Not in so many words, but chords have been identified as sus chords rather than as plain chords with a non-chordal suspended note, and the preparation/resolution of the sus note has never been mentioned. That makes it harder to see that an earlier composer's use of these chords being called sus chords is quite different from a later composer's use, because if you just look at the list of chords all you see is "sus" so it can easily lull you into thinking that they're all the same.

Quote:
I see the development of the Sus chord. Originally when the mentality was more toward melody and song, you had a note held over by the main voice, for example, as you moved into the new harmony. That voice was literally "suspending" the previous sound and then resolving into the new one. You could go further back into organum and imagine that some elements of organum melded into the more modern music. People didn't stop doing music one way, and get reborn in another. It evolved. Our "suspended note" became seen as a "sus chord" and got used as a thing in and of itself.

I agree, but just naming them all sus chords without noting the different contexts makes it harder to notice this development, and to understand a difference in sound between earlier and later composers.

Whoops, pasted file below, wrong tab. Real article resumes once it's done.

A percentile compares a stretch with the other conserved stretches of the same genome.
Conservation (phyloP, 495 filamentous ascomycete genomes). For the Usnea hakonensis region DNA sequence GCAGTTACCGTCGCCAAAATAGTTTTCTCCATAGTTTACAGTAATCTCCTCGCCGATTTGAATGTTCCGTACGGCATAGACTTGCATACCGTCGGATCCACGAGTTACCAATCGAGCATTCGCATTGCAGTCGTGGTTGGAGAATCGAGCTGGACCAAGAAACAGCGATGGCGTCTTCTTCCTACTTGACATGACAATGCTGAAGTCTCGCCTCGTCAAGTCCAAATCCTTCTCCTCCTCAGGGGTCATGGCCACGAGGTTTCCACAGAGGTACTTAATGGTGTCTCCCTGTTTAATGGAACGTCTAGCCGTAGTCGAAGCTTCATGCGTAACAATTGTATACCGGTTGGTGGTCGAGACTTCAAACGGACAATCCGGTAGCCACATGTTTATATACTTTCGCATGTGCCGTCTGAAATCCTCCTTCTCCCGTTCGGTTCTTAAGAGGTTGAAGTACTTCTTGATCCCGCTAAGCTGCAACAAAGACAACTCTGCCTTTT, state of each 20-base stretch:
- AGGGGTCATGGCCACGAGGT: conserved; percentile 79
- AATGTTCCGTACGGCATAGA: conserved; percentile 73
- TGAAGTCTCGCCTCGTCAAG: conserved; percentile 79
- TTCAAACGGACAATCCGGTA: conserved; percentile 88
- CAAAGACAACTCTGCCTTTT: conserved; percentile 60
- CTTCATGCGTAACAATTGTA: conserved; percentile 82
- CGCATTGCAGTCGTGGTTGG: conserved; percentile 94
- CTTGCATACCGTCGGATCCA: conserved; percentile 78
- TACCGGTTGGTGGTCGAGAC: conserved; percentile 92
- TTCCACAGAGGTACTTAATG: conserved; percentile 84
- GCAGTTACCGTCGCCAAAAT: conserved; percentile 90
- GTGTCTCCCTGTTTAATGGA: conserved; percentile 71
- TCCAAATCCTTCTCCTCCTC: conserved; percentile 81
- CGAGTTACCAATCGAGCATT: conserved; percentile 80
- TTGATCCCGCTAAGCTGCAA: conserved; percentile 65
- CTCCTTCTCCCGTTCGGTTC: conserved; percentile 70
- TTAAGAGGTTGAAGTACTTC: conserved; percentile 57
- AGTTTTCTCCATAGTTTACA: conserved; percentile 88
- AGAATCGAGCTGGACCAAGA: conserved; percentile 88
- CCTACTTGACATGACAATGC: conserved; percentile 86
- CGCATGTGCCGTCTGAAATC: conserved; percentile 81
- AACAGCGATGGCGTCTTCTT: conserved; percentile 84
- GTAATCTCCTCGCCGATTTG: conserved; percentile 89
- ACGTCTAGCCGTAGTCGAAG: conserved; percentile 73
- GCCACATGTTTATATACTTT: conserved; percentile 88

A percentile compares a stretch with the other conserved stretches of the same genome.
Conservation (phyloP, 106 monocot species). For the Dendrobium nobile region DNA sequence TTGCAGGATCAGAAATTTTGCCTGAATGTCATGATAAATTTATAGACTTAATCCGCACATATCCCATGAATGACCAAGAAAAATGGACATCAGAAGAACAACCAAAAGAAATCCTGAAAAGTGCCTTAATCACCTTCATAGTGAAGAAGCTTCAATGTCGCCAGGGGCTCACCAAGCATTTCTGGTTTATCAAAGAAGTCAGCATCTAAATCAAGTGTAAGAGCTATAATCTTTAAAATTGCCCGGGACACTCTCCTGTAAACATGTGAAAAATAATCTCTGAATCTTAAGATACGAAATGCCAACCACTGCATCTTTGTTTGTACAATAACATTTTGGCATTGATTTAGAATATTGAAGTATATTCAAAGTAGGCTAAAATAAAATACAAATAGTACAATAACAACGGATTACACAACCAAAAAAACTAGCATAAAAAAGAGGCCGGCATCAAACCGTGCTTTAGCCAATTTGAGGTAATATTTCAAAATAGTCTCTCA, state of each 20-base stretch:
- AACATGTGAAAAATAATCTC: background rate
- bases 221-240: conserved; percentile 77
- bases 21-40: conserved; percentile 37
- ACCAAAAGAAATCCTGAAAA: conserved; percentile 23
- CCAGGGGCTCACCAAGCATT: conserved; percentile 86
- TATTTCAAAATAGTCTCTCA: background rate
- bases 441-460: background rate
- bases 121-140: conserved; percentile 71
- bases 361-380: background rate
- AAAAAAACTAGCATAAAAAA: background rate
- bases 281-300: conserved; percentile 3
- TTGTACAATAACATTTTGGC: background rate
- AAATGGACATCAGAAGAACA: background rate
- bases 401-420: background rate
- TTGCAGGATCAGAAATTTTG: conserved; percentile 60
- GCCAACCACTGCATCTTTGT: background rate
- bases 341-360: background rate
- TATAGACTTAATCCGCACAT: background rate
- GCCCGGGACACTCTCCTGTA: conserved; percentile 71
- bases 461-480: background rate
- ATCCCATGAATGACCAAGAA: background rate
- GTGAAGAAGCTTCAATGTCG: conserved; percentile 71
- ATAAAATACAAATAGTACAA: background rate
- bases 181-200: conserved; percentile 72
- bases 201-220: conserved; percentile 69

Quote:
I imagine that those who come from a by-ear background working mostly in a context of harmony as in popular and jazz music, will be able to relate to things like "rootless" and "sus chord" as a way of opening the door. Those of us who tend toward melody and Common Practice music, such as the singers among us, will relate to "suspended notes" and have to become familiar with "sus chord" and "rootless". I like going toward what is least familiar, in the belief that it will expand my perceptions.

That is an interesting idea. I like using what is familiar and only adopting the new when it is clearly superior. (Not saying this is good, but it is often a tendency of mine. Except when I'm being roundly iconoclastic. I'm not always consistent!) Of course what is familiar to me now was once new to me.
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#1995034 - 12/05/12 01:00 PM Re: Classical Sonata Analysis [Re: zrtf90]
zrtf90 Offline